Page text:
Question Time

Tuesday, 06 February 2018

Ms MARINO (Forrest—Chief Government Whip) (15:02): My question is to the Minister for Law Enforcement and Cybersecurity. Will the minister update the House on the importance of keeping our kids safe.

Mr TAYLOR (Hume—Minister for Law Enforcement and Cybersecurity) (15:03): I thank the honourable member, who is well known for her longstanding and keen interest in ensuring that all Australians, especially young Australians, are kept safe online.

Most parents would rightly be shocked by the reports that emerged from the Australian Federal Police today. The AFP has seen cases where children as young as four have produced sexually explicit material, uploaded it on social media and subsequently engaged with online child sex offenders, who may well have encouraged the initial upload.

The reality is that, in the digital age, we face real risks on every phone and every computer. And children are now engaging independently online from extraordinarily young ages. I'm sure that everyone in this place can reflect on the incredible aptitude of younger Australians with mobile devices.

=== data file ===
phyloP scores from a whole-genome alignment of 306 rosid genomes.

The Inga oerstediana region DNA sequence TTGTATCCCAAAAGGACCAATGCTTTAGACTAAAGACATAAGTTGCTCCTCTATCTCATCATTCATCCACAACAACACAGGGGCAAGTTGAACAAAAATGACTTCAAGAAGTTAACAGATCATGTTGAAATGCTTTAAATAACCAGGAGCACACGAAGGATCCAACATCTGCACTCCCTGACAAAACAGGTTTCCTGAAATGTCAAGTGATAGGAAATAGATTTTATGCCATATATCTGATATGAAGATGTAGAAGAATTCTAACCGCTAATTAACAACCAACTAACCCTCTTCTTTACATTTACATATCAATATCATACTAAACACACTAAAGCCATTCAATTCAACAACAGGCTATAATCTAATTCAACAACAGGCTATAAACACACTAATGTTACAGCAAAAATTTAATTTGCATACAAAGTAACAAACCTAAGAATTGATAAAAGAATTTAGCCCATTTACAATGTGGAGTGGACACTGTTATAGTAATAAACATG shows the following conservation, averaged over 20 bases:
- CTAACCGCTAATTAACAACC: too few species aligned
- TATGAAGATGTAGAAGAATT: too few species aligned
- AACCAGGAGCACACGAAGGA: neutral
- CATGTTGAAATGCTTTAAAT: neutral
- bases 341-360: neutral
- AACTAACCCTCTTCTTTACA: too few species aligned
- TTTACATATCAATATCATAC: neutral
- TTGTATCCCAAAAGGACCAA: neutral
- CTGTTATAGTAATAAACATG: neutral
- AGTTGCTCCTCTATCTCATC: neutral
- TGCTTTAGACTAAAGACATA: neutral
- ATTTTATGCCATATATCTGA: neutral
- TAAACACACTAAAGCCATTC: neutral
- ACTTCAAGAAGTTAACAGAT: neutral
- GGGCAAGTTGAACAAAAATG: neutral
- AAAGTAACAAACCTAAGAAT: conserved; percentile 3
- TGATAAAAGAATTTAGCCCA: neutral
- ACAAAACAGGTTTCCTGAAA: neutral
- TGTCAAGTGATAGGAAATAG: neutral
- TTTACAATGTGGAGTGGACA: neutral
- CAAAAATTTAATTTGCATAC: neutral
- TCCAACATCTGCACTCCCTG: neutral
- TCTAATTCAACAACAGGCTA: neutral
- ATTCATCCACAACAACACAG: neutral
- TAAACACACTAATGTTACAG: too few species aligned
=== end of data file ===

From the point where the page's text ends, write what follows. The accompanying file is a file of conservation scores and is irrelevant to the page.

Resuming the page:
They have, quite literally, grown up with the technology. That engagement can be a great thing but our law enforcement, our policies and our education of our children must keep up. That's why the AFP has broadened the scope of its training to ensure that our youngest and most vulnerable Australians are protected.

The AFP has, for the first time now, expanded their ThinkUKnow cybersafety program for children in kindergarten through to year 2 and their parents. It is also why the Turnbull government is committed, like no previous government before it, to strengthening our national cybersecurity against those absolutely deplorable threats.

The government's Cyber Security Strategy, which was launched in April 2016, sets out an ambitious four-year plan to secure Australians online

It is just one of our many reforms to national security legislation, policy and funding—the most significant reforms in a generation. With the creation of the Home Affairs portfolio we're now better placed than ever to deal with the complex national security threats.

The sad truth is that those threats can now reach into every home and every schoolyard, aided by technology and sophisticated criminal networks. As with every other aspect of national security, only the coalition government can be trusted to keep Australia's digital borders secure.